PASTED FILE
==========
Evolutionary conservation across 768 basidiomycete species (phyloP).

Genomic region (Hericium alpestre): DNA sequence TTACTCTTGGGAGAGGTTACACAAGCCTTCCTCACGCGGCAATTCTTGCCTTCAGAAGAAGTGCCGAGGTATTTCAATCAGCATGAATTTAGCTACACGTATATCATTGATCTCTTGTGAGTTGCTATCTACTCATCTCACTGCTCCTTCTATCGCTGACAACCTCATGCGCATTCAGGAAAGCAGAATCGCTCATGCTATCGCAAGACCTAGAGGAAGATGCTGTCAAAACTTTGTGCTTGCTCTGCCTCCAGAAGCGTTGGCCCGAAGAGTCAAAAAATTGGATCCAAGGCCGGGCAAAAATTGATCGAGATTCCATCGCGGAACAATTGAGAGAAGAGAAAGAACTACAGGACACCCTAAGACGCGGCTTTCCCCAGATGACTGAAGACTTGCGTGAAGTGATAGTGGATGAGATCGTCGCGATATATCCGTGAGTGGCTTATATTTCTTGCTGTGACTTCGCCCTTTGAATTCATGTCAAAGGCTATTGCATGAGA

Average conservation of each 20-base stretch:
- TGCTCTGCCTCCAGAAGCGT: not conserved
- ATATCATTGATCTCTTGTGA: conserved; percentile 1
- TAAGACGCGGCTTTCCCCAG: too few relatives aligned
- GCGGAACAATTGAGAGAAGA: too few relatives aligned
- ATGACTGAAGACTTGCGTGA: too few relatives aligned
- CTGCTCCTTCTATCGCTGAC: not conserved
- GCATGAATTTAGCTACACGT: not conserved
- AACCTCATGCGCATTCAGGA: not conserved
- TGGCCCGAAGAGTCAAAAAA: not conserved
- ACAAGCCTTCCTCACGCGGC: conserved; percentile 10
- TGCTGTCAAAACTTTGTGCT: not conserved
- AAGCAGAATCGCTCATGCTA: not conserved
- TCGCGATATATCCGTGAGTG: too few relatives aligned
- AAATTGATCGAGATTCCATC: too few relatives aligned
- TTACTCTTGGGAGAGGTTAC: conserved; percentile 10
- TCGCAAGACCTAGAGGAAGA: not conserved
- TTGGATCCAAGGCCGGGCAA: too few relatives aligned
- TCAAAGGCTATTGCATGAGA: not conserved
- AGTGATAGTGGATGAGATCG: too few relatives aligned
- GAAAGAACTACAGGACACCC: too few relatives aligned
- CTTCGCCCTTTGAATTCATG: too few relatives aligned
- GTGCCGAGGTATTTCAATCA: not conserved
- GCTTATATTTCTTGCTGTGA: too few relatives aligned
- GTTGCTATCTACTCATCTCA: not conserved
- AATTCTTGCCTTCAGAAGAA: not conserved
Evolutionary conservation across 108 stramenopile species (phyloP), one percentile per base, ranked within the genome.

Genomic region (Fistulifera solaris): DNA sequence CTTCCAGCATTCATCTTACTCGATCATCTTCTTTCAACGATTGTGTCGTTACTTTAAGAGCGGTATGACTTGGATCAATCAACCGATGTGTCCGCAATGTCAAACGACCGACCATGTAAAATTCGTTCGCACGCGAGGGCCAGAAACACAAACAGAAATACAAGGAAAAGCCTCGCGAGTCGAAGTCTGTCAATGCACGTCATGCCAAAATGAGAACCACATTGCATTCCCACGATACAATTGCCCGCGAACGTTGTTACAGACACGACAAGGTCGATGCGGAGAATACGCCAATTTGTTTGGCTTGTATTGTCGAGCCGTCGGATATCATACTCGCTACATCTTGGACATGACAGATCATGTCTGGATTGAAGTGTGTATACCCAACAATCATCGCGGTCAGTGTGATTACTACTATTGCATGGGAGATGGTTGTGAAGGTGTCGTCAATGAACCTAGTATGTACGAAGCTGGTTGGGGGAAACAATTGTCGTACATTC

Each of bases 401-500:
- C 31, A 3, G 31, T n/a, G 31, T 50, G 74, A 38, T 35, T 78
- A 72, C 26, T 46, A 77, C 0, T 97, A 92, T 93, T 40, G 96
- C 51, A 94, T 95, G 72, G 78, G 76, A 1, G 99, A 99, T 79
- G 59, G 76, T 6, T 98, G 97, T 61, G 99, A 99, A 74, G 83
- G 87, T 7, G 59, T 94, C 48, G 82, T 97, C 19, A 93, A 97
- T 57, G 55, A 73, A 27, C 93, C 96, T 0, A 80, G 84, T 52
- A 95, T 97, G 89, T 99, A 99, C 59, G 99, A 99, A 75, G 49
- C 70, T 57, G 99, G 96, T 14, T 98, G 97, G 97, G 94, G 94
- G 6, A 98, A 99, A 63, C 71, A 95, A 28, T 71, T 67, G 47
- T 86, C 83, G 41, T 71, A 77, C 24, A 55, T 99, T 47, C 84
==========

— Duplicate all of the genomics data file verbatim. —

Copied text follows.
Evolutionary conservation across 768 basidiomycete species (phyloP).

Genomic region (Hericium alpestre): DNA sequence TTACTCTTGGGAGAGGTTACACAAGCCTTCCTCACGCGGCAATTCTTGCCTTCAGAAGAAGTGCCGAGGTATTTCAATCAGCATGAATTTAGCTACACGTATATCATTGATCTCTTGTGAGTTGCTATCTACTCATCTCACTGCTCCTTCTATCGCTGACAACCTCATGCGCATTCAGGAAAGCAGAATCGCTCATGCTATCGCAAGACCTAGAGGAAGATGCTGTCAAAACTTTGTGCTTGCTCTGCCTCCAGAAGCGTTGGCCCGAAGAGTCAAAAAATTGGATCCAAGGCCGGGCAAAAATTGATCGAGATTCCATCGCGGAACAATTGAGAGAAGAGAAAGAACTACAGGACACCCTAAGACGCGGCTTTCCCCAGATGACTGAAGACTTGCGTGAAGTGATAGTGGATGAGATCGTCGCGATATATCCGTGAGTGGCTTATATTTCTTGCTGTGACTTCGCCCTTTGAATTCATGTCAAAGGCTATTGCATGAGA

Average conservation of each 20-base stretch:
- TGCTCTGCCTCCAGAAGCGT: not conserved
- ATATCATTGATCTCTTGTGA: conserved; percentile 1
- TAAGACGCGGCTTTCCCCAG: too few relatives aligned
- GCGGAACAATTGAGAGAAGA: too few relatives aligned
- ATGACTGAAGACTTGCGTGA: too few relatives aligned
- CTGCTCCTTCTATCGCTGAC: not conserved
- GCATGAATTTAGCTACACGT: not conserved
- AACCTCATGCGCATTCAGGA: not conserved
- TGGCCCGAAGAGTCAAAAAA: not conserved
- ACAAGCCTTCCTCACGCGGC: conserved; percentile 10
- TGCTGTCAAAACTTTGTGCT: not conserved
- AAGCAGAATCGCTCATGCTA: not conserved
- TCGCGATATATCCGTGAGTG: too few relatives aligned
- AAATTGATCGAGATTCCATC: too few relatives aligned
- TTACTCTTGGGAGAGGTTAC: conserved; percentile 10
- TCGCAAGACCTAGAGGAAGA: not conserved
- TTGGATCCAAGGCCGGGCAA: too few relatives aligned
- TCAAAGGCTATTGCATGAGA: not conserved
- AGTGATAGTGGATGAGATCG: too few relatives aligned
- GAAAGAACTACAGGACACCC: too few relatives aligned
- CTTCGCCCTTTGAATTCATG: too few relatives aligned
- GTGCCGAGGTATTTCAATCA: not conserved
- GCTTATATTTCTTGCTGTGA: too few relatives aligned
- GTTGCTATCTACTCATCTCA: not conserved
- AATTCTTGCCTTCAGAAGAA: not conserved
Evolutionary conservation across 108 stramenopile species (phyloP), one percentile per base, ranked within the genome.

Genomic region (Fistulifera solaris): DNA sequence CTTCCAGCATTCATCTTACTCGATCATCTTCTTTCAACGATTGTGTCGTTACTTTAAGAGCGGTATGACTTGGATCAATCAACCGATGTGTCCGCAATGTCAAACGACCGACCATGTAAAATTCGTTCGCACGCGAGGGCCAGAAACACAAACAGAAATACAAGGAAAAGCCTCGCGAGTCGAAGTCTGTCAATGCACGTCATGCCAAAATGAGAACCACATTGCATTCCCACGATACAATTGCCCGCGAACGTTGTTACAGACACGACAAGGTCGATGCGGAGAATACGCCAATTTGTTTGGCTTGTATTGTCGAGCCGTCGGATATCATACTCGCTACATCTTGGACATGACAGATCATGTCTGGATTGAAGTGTGTATACCCAACAATCATCGCGGTCAGTGTGATTACTACTATTGCATGGGAGATGGTTGTGAAGGTGTCGTCAATGAACCTAGTATGTACGAAGCTGGTTGGGGGAAACAATTGTCGTACATTC

Each of bases 401-500:
- C 31, A 3, G 31, T n/a, G 31, T 50, G 74, A 38, T 35, T 78
- A 72, C 26, T 46, A 77, C 0, T 97, A 92, T 93, T 40, G 96
- C 51, A 94, T 95, G 72, G 78, G 76, A 1, G 99, A 99, T 79
- G 59, G 76, T 6, T 98, G 97, T 61, G 99, A 99, A 74, G 83
- G 87, T 7, G 59, T 94, C 48, G 82, T 97, C 19, A 93, A 97
- T 57, G 55, A 73, A 27, C 93, C 96, T 0, A 80, G 84, T 52
- A 95, T 97, G 89, T 99, A 99, C 59, G 99, A 99, A 75, G 49
- C 70, T 57, G 99, G 96, T 14, T 98, G 97, G 97, G 94, G 94
- G 6, A 98, A 99, A 63, C 71, A 95, A 28, T 71, T 67, G 47
- T 86, C 83, G 41, T 71, A 77, C 24, A 55, T 99, T 47, C 84